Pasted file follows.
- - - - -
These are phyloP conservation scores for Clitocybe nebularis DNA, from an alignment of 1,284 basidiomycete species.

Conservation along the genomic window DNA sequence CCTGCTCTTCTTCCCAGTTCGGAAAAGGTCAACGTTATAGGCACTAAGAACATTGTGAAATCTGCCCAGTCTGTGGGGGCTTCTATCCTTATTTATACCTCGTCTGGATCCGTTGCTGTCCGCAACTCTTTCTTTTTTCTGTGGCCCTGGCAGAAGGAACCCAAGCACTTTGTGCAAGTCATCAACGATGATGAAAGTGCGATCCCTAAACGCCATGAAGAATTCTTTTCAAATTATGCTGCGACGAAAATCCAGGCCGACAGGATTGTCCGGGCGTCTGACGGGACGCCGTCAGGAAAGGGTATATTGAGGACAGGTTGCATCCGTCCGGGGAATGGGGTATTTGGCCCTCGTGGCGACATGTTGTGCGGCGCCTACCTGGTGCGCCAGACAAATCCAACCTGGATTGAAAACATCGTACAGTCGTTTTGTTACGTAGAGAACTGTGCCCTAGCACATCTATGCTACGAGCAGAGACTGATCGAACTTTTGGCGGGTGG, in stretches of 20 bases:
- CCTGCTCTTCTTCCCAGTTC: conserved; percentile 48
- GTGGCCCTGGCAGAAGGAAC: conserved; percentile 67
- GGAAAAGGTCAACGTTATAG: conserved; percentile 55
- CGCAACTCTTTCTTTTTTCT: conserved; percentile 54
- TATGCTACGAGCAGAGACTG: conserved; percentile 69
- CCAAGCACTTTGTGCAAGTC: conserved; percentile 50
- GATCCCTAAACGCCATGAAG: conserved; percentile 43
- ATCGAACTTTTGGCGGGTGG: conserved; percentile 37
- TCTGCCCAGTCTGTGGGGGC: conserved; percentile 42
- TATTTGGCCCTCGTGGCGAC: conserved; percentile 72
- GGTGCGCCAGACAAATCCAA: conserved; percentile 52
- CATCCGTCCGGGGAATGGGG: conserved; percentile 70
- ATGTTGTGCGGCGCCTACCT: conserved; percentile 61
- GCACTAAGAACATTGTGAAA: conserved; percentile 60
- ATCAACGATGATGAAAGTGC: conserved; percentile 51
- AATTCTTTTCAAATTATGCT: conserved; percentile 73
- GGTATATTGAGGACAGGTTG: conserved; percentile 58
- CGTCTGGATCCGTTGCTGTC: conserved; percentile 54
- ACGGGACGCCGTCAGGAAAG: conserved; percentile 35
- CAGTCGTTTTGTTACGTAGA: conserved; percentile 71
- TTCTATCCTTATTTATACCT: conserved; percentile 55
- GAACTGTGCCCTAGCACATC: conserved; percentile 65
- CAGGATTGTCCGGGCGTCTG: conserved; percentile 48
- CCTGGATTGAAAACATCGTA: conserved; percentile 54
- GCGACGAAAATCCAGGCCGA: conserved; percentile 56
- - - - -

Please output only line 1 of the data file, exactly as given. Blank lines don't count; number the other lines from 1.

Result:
These are phyloP conservation scores for Clitocybe nebularis DNA, from an alignment of 1,284 basidiomycete species.